Exhibition

Precarious Worlds: Contemporary Art from Germany

September 9, 2011 - January 9, 2012
Kemper Art Museum, Ebsworth Gallery

The world today feels increasingly globalized and interconnected, yet also ever more precarious, as old certainties—historical, ideological, and material—give way to pervasive threats of climate change, economic collapse, war, and terrorism. In Germany, these worldwide concerns are compounded by a complicated history, including the Cold War and the fall of the Berlin Wall that unleashed decades of political and social transformations, inciting unprecedented mobility, migration, and hybridization between cultures, groups, and individuals. Exploring thematic connections between some of Germany’s most influential contemporary artists, Precarious Worlds: Contemporary Art from Germany showcases a group of important new large-scale acquisitions made possible by a very generous gift from the David Woods Kemper Memorial Foundation.

The artworks—by artists such as Franz Ackermann, Thomas Demand, Sergey Jensen, and Corinne Wasmuht—investigate issues relating to digitization, material instability, and the individual’s attachment to, and detachment from, historical notions of place. Also on view will be significant pieces, already in the Museum collection, by Michel Majerus, Manfred Pernice, and Wolfgang Tillmans, as well as a large-scale installation, on loan, by Hans-Peter Feldmann.

Some of the artists in this exhibition give form to conditions of instability and fragility without reference to particular contemporary or historical moments. Sergej Jensen, for example, creates precarious and fragile textile objects by sewing together and staining found pieces of fabric. By contrast, Franz Ackermann thematizes the tourist and urban wanderer as specifically central to contemporary culture, concurrently dwelling on both attachment and detachment to place as part of a geographically shifting world. Photography too plays an important role in these works. Both Thomas Demand and Wolfgang Tillmans create large-scale works deliberately devoid of an original, causing sensations of unease. By emphasizing an absent original and divorcing the photograph from its indexical referent—a certain moment or event in time—both artists illuminate through inventive uses of the medium of photography memory and history as fictional, instable, or even inaccessible. Another theme that emerges in this exhibition involves the blurring of boundaries between visibility and invisibility within a single image. Corinne Wasmuht and Michel Majerus, for example, have paradoxically responded to the flickering effects of digitization with large-scale paintings. Wasmuht’s Llangancuo Falls (2008) and Michel Majerus’s mm6 (2001) both deny perspectival orientation to demonstrate that we cannot, despite digital technologies, see everything at once.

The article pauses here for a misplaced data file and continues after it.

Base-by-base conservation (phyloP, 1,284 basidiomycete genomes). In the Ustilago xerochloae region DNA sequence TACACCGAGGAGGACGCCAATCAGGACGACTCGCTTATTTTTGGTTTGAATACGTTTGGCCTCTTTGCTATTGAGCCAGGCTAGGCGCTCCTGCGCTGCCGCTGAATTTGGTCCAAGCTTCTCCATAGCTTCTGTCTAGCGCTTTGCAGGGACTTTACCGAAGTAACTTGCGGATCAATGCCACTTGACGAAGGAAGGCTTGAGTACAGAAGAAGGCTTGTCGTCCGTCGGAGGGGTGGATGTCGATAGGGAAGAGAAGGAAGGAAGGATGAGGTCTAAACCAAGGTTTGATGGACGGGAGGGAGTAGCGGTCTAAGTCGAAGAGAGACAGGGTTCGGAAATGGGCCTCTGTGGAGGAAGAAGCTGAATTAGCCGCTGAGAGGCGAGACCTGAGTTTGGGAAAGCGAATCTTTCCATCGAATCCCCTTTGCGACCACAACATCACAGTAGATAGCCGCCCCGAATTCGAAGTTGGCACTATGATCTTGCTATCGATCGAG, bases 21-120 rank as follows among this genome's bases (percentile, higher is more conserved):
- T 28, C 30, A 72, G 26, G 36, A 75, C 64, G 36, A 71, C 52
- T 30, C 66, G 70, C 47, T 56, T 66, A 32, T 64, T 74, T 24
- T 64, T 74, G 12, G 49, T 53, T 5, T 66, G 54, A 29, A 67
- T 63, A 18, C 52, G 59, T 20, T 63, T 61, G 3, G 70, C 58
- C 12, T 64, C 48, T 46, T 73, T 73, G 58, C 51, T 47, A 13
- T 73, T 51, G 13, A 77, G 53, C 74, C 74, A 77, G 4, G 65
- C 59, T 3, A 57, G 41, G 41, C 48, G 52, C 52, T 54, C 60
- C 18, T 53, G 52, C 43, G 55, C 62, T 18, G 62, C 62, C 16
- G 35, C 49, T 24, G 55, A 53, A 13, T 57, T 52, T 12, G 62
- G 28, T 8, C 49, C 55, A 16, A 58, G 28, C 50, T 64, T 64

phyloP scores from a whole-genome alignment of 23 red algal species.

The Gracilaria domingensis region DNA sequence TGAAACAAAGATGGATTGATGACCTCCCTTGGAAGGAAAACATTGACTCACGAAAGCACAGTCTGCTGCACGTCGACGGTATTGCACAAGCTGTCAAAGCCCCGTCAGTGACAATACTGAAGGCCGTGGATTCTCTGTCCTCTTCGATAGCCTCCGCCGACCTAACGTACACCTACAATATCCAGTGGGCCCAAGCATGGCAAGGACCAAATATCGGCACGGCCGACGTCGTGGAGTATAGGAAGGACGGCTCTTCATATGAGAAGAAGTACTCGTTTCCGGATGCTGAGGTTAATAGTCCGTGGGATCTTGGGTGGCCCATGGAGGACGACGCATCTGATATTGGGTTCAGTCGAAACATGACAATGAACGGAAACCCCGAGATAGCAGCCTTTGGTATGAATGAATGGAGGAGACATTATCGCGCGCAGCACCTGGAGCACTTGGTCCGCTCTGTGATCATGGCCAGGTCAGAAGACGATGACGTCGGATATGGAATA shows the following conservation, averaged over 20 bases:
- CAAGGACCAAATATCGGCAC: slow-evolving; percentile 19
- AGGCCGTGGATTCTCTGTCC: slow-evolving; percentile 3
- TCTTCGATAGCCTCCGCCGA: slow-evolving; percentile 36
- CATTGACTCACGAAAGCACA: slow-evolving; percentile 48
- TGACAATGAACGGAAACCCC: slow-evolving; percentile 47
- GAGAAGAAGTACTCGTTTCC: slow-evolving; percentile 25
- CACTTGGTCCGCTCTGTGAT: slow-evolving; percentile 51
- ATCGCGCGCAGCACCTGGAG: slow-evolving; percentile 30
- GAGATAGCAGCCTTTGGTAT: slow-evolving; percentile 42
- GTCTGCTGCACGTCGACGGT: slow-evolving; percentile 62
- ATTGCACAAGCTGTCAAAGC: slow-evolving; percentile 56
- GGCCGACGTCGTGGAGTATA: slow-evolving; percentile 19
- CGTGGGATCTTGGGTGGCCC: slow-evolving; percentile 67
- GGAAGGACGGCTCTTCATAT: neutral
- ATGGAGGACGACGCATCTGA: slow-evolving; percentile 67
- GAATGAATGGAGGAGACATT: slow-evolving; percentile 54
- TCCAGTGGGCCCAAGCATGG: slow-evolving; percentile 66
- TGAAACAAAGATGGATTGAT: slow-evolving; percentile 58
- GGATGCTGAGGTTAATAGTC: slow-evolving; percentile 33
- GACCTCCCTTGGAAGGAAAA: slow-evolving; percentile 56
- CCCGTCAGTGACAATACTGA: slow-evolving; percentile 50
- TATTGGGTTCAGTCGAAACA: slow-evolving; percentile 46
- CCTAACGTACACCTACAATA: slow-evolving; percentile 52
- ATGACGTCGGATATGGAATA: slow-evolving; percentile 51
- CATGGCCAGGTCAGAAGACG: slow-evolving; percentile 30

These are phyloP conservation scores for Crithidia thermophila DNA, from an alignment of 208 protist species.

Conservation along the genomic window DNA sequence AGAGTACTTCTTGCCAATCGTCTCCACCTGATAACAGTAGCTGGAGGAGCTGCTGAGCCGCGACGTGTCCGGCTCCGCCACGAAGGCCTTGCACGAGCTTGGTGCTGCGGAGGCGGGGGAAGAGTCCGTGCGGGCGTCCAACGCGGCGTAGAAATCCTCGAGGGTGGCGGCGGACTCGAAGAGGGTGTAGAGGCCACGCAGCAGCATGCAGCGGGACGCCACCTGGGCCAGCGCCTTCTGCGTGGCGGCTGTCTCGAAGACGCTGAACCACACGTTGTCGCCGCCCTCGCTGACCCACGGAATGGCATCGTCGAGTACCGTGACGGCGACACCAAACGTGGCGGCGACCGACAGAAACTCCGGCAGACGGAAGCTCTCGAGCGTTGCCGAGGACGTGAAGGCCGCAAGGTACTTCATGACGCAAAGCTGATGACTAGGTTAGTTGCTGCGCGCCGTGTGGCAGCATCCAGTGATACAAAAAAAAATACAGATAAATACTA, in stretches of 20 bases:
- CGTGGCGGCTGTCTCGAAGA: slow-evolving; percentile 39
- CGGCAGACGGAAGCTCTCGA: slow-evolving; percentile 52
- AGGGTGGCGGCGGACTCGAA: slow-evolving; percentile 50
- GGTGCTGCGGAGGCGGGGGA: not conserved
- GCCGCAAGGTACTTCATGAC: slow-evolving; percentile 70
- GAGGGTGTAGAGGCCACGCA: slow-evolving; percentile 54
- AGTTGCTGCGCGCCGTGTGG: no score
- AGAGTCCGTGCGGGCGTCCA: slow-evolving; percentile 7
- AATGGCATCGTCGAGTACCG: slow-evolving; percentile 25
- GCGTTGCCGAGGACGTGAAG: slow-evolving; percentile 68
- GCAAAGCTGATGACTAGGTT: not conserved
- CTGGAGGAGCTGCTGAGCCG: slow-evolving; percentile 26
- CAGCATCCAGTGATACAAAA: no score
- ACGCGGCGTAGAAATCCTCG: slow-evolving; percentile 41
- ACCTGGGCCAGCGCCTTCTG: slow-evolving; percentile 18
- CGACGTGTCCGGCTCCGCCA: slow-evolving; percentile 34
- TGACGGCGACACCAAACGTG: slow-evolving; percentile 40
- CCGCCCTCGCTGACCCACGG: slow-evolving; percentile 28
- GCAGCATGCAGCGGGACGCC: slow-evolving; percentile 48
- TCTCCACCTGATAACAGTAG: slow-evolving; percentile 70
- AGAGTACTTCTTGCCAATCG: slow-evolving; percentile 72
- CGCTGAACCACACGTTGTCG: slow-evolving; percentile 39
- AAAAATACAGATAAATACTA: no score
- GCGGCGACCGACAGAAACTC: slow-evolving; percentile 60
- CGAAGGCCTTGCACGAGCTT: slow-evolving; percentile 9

The use of ephemeral materials; a sense of history and memory as fluid and instable and of “real things” as absent; the effects of increased mobility on mental states that have become transitory; and visualizations that destabilize seeing—these characterize the means by which these large-scale artworks respond to conditions of precariousness.

Support for Precarious Worlds: Contemporary Art from Germany is generously provided by James M. Kemper, Jr., the David Woods Kemper Memorial Foundation, and the William T. Kemper Foundation. Curated by William T. Kemper Director and Chief Curator Sabine Eckmann, the exhibition will remain on view through January 9, 2012.

Exhibition catalog

A fully illustrated color catalog distributed by the University of Chicago Press is available the Museum Shop. It includes texts by Sabine Eckmann and Svea Braeunert, and full color photography.

Educator resources

The Museum's Education department connects special exhibitions with students of all levels through specialized tours, curriculum plans, hands-on activities, and more. Download the Educator's Guide for the exhibition for more details.

Image credits

Corinne Wasmuht, Llanganuco Falls, 2008. Oil on wood, 117 1/4 x 153 1/2". Mildred Lane Kemper Art Museum, Washington University in St. Louis. University purchase with funds from the David W. Kemper Memorial Foundation, 2011.

Wolfgang Tillmans, Wald (Briol II) (Forest [Briol II]), 2008. C-print, 1/1, 100 ½ x 67 3/8". Mildred Lane Kemper Art Museum, Washington University in St. Louis. University purchase, Parsons Fund, 2010.

Franz Ackermann, Untitled (yet), 2008–09. Oil on canvas, 109 5/8 x 216 1/8". University purchase with funds from the David Woods Kemper Memorial Foundation, 2011.

Charline Von Heyl, Melencolia, 2008. Acrylic, oil, and charcoal on linen, 85 1/2 x 82 1/2". Mildred Lane Kemper Art Museum, Washington University in St. Louis. University purchase with funds from The David W. Kemper Memorial Foundation, 2011.

Sergej Jensen, Untitled, 2010. Sewn fabrics, 106 1/2 x 133 3/4". University purchase with funds from the David Woods Kemper Memorial Foundation, 2011.